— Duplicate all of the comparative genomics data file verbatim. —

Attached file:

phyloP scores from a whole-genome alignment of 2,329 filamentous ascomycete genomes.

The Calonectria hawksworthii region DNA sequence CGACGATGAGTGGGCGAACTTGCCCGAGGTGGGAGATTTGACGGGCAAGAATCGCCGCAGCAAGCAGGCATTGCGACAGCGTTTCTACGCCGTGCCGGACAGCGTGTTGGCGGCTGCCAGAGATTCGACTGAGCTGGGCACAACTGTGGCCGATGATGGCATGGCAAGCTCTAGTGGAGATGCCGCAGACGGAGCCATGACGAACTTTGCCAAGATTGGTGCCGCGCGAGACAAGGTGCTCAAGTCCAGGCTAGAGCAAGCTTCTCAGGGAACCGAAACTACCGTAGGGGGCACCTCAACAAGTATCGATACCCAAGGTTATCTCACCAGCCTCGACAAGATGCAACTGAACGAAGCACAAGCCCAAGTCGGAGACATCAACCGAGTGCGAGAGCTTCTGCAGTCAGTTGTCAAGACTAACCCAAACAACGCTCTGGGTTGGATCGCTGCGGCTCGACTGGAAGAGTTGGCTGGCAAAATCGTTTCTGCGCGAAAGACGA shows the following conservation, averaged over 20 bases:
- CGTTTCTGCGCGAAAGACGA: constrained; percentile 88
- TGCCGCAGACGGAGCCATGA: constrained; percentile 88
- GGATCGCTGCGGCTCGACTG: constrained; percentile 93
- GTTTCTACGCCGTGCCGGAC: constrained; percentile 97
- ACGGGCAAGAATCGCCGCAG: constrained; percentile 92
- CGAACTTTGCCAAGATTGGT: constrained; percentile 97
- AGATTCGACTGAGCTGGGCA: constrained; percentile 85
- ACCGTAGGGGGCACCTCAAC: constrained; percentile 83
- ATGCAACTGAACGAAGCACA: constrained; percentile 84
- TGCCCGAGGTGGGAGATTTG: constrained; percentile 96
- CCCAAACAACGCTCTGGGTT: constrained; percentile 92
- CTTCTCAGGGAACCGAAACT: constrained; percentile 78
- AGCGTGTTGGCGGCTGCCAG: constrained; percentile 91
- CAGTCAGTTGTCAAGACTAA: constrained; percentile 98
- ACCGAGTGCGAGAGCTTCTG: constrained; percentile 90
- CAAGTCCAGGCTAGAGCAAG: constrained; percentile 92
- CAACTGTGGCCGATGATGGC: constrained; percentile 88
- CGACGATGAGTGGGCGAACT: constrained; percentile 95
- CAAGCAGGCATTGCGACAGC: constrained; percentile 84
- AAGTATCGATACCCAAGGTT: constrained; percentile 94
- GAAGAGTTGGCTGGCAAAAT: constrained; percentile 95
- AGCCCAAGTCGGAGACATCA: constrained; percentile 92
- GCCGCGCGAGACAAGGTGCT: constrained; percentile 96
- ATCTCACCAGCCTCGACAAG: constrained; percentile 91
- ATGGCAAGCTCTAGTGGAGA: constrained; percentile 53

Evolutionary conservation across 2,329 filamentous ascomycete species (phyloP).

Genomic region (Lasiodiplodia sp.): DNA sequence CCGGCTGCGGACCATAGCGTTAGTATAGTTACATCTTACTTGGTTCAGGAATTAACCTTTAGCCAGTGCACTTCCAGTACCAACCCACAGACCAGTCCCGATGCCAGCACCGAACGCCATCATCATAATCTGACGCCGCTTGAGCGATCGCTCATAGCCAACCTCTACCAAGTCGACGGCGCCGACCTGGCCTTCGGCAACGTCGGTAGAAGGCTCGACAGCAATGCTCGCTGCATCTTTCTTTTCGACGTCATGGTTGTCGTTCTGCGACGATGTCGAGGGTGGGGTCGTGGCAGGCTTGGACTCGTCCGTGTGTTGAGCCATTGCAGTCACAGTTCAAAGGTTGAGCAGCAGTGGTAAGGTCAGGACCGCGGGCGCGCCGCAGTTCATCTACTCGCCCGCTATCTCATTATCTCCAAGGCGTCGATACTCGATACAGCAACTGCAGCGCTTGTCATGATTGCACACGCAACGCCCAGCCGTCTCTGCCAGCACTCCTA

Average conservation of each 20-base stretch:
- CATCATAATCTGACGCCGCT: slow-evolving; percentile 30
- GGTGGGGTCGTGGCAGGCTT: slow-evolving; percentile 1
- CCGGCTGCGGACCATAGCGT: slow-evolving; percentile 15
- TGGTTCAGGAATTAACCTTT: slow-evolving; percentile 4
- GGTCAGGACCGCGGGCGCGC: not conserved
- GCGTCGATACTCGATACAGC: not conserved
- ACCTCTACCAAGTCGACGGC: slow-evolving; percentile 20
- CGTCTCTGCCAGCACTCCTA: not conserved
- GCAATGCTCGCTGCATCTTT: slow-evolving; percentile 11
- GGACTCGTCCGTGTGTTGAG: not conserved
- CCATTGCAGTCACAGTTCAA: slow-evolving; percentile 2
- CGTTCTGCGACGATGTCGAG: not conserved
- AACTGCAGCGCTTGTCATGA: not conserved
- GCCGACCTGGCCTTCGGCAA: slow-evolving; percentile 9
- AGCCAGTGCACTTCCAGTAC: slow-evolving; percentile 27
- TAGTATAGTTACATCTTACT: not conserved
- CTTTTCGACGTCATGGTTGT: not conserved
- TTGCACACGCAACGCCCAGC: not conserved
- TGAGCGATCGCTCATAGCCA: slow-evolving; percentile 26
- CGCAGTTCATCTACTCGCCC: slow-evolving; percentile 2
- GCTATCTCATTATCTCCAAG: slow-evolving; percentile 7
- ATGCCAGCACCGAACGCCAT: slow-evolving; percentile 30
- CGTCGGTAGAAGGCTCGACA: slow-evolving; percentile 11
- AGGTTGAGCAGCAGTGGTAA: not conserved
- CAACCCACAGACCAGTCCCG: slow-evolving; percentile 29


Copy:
phyloP scores from a whole-genome alignment of 2,329 filamentous ascomycete genomes.

The Calonectria hawksworthii region DNA sequence CGACGATGAGTGGGCGAACTTGCCCGAGGTGGGAGATTTGACGGGCAAGAATCGCCGCAGCAAGCAGGCATTGCGACAGCGTTTCTACGCCGTGCCGGACAGCGTGTTGGCGGCTGCCAGAGATTCGACTGAGCTGGGCACAACTGTGGCCGATGATGGCATGGCAAGCTCTAGTGGAGATGCCGCAGACGGAGCCATGACGAACTTTGCCAAGATTGGTGCCGCGCGAGACAAGGTGCTCAAGTCCAGGCTAGAGCAAGCTTCTCAGGGAACCGAAACTACCGTAGGGGGCACCTCAACAAGTATCGATACCCAAGGTTATCTCACCAGCCTCGACAAGATGCAACTGAACGAAGCACAAGCCCAAGTCGGAGACATCAACCGAGTGCGAGAGCTTCTGCAGTCAGTTGTCAAGACTAACCCAAACAACGCTCTGGGTTGGATCGCTGCGGCTCGACTGGAAGAGTTGGCTGGCAAAATCGTTTCTGCGCGAAAGACGA shows the following conservation, averaged over 20 bases:
- CGTTTCTGCGCGAAAGACGA: constrained; percentile 88
- TGCCGCAGACGGAGCCATGA: constrained; percentile 88
- GGATCGCTGCGGCTCGACTG: constrained; percentile 93
- GTTTCTACGCCGTGCCGGAC: constrained; percentile 97
- ACGGGCAAGAATCGCCGCAG: constrained; percentile 92
- CGAACTTTGCCAAGATTGGT: constrained; percentile 97
- AGATTCGACTGAGCTGGGCA: constrained; percentile 85
- ACCGTAGGGGGCACCTCAAC: constrained; percentile 83
- ATGCAACTGAACGAAGCACA: constrained; percentile 84
- TGCCCGAGGTGGGAGATTTG: constrained; percentile 96
- CCCAAACAACGCTCTGGGTT: constrained; percentile 92
- CTTCTCAGGGAACCGAAACT: constrained; percentile 78
- AGCGTGTTGGCGGCTGCCAG: constrained; percentile 91
- CAGTCAGTTGTCAAGACTAA: constrained; percentile 98
- ACCGAGTGCGAGAGCTTCTG: constrained; percentile 90
- CAAGTCCAGGCTAGAGCAAG: constrained; percentile 92
- CAACTGTGGCCGATGATGGC: constrained; percentile 88
- CGACGATGAGTGGGCGAACT: constrained; percentile 95
- CAAGCAGGCATTGCGACAGC: constrained; percentile 84
- AAGTATCGATACCCAAGGTT: constrained; percentile 94
- GAAGAGTTGGCTGGCAAAAT: constrained; percentile 95
- AGCCCAAGTCGGAGACATCA: constrained; percentile 92
- GCCGCGCGAGACAAGGTGCT: constrained; percentile 96
- ATCTCACCAGCCTCGACAAG: constrained; percentile 91
- ATGGCAAGCTCTAGTGGAGA: constrained; percentile 53

Evolutionary conservation across 2,329 filamentous ascomycete species (phyloP).

Genomic region (Lasiodiplodia sp.): DNA sequence CCGGCTGCGGACCATAGCGTTAGTATAGTTACATCTTACTTGGTTCAGGAATTAACCTTTAGCCAGTGCACTTCCAGTACCAACCCACAGACCAGTCCCGATGCCAGCACCGAACGCCATCATCATAATCTGACGCCGCTTGAGCGATCGCTCATAGCCAACCTCTACCAAGTCGACGGCGCCGACCTGGCCTTCGGCAACGTCGGTAGAAGGCTCGACAGCAATGCTCGCTGCATCTTTCTTTTCGACGTCATGGTTGTCGTTCTGCGACGATGTCGAGGGTGGGGTCGTGGCAGGCTTGGACTCGTCCGTGTGTTGAGCCATTGCAGTCACAGTTCAAAGGTTGAGCAGCAGTGGTAAGGTCAGGACCGCGGGCGCGCCGCAGTTCATCTACTCGCCCGCTATCTCATTATCTCCAAGGCGTCGATACTCGATACAGCAACTGCAGCGCTTGTCATGATTGCACACGCAACGCCCAGCCGTCTCTGCCAGCACTCCTA

Average conservation of each 20-base stretch:
- CATCATAATCTGACGCCGCT: slow-evolving; percentile 30
- GGTGGGGTCGTGGCAGGCTT: slow-evolving; percentile 1
- CCGGCTGCGGACCATAGCGT: slow-evolving; percentile 15
- TGGTTCAGGAATTAACCTTT: slow-evolving; percentile 4
- GGTCAGGACCGCGGGCGCGC: not conserved
- GCGTCGATACTCGATACAGC: not conserved
- ACCTCTACCAAGTCGACGGC: slow-evolving; percentile 20
- CGTCTCTGCCAGCACTCCTA: not conserved
- GCAATGCTCGCTGCATCTTT: slow-evolving; percentile 11
- GGACTCGTCCGTGTGTTGAG: not conserved
- CCATTGCAGTCACAGTTCAA: slow-evolving; percentile 2
- CGTTCTGCGACGATGTCGAG: not conserved
- AACTGCAGCGCTTGTCATGA: not conserved
- GCCGACCTGGCCTTCGGCAA: slow-evolving; percentile 9
- AGCCAGTGCACTTCCAGTAC: slow-evolving; percentile 27
- TAGTATAGTTACATCTTACT: not conserved
- CTTTTCGACGTCATGGTTGT: not conserved
- TTGCACACGCAACGCCCAGC: not conserved
- TGAGCGATCGCTCATAGCCA: slow-evolving; percentile 26
- CGCAGTTCATCTACTCGCCC: slow-evolving; percentile 2
- GCTATCTCATTATCTCCAAG: slow-evolving; percentile 7
- ATGCCAGCACCGAACGCCAT: slow-evolving; percentile 30
- CGTCGGTAGAAGGCTCGACA: slow-evolving; percentile 11
- AGGTTGAGCAGCAGTGGTAA: not conserved
- CAACCCACAGACCAGTCCCG: slow-evolving; percentile 29